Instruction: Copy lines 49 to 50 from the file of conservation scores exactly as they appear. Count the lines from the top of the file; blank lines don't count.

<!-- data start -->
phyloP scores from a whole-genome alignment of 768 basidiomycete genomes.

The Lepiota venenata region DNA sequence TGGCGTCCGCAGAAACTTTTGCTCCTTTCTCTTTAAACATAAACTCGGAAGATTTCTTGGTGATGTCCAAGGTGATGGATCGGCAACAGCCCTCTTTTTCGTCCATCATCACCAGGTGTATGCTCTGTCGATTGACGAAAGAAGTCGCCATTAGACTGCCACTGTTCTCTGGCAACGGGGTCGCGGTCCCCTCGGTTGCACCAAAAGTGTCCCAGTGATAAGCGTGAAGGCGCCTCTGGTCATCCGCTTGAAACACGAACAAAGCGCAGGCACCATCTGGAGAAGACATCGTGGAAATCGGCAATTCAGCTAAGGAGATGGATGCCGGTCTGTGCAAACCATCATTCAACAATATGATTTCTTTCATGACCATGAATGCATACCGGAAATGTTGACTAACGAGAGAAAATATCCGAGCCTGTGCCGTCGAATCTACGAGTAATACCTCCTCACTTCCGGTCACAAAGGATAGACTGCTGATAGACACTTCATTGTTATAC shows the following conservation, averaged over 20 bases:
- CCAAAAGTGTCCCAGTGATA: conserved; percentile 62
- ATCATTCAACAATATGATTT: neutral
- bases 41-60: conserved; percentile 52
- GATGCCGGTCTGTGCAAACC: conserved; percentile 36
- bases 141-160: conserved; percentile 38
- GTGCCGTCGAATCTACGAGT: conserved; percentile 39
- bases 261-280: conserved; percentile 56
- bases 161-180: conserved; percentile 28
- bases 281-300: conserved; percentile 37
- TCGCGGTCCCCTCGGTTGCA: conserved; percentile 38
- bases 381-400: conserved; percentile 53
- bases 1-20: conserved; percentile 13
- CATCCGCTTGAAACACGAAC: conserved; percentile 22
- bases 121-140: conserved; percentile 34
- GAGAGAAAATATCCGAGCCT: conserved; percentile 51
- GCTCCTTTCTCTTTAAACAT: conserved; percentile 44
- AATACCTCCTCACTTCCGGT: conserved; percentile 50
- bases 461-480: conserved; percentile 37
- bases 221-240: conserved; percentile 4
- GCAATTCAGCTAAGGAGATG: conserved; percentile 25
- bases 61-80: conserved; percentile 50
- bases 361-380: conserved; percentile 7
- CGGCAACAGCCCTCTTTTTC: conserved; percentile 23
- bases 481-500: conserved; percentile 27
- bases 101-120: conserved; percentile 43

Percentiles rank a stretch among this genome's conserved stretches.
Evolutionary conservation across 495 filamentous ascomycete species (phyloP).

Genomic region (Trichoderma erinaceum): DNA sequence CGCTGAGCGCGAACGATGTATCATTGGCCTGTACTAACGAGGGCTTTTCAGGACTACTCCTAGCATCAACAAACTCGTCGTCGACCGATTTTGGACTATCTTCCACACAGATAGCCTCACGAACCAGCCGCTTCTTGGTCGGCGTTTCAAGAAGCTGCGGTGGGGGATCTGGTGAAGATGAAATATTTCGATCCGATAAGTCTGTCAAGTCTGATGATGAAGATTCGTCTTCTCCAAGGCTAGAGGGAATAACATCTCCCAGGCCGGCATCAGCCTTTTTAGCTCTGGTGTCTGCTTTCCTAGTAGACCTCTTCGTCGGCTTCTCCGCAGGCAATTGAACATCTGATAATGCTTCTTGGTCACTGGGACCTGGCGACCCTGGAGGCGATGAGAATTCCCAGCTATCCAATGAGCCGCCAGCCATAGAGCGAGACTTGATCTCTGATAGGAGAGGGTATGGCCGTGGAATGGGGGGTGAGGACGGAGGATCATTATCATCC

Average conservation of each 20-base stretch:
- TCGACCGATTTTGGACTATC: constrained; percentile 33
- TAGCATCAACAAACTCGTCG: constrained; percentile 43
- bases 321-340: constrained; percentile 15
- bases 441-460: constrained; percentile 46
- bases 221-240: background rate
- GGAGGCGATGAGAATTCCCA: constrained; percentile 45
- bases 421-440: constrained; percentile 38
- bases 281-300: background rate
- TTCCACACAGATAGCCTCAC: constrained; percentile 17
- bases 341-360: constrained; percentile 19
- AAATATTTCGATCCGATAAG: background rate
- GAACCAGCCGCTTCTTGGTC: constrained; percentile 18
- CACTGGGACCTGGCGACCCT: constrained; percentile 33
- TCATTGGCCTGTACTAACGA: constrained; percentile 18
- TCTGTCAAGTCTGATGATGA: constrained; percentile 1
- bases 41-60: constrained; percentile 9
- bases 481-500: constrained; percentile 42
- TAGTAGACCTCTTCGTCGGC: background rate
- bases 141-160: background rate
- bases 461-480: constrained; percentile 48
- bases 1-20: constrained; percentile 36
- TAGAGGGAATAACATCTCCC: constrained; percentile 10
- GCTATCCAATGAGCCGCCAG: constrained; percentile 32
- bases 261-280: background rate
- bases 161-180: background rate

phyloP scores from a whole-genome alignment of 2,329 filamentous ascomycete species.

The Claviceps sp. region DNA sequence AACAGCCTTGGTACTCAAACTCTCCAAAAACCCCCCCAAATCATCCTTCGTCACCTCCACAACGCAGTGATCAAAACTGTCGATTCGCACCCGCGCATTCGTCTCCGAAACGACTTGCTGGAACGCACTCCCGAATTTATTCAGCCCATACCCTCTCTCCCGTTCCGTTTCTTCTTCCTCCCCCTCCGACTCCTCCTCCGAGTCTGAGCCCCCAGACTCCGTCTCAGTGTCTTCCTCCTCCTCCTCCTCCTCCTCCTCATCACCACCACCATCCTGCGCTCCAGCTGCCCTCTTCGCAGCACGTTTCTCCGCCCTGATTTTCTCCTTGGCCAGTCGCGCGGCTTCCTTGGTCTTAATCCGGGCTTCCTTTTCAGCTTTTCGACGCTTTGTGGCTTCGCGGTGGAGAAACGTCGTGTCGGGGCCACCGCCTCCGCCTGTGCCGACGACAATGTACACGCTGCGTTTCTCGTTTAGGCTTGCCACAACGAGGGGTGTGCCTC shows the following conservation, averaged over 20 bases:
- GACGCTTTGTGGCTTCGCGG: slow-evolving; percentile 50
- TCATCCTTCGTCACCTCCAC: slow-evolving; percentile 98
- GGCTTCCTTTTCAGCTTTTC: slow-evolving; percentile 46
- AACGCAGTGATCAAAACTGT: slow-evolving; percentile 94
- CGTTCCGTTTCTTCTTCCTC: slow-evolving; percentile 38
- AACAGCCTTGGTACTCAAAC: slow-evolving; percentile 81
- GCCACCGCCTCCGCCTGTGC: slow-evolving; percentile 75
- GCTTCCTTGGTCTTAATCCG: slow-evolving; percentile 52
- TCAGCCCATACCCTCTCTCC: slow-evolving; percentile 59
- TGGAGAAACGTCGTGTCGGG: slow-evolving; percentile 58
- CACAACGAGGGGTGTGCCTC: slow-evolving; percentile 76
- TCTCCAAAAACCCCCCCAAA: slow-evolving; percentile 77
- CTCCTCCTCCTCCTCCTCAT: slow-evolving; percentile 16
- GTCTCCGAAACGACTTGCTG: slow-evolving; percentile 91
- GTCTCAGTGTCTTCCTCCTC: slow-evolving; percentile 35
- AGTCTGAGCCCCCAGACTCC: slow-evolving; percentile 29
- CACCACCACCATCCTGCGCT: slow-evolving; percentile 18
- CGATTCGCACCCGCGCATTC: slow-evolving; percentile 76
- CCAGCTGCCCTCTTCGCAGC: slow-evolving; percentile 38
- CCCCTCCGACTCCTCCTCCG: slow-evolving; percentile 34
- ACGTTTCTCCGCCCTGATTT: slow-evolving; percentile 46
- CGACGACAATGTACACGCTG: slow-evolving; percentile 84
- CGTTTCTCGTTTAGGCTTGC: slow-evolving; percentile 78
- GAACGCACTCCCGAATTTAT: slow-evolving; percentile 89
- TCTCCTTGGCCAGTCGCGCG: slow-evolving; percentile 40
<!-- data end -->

- TAGTAGACCTCTTCGTCGGC: background rate
- bases 141-160: background rate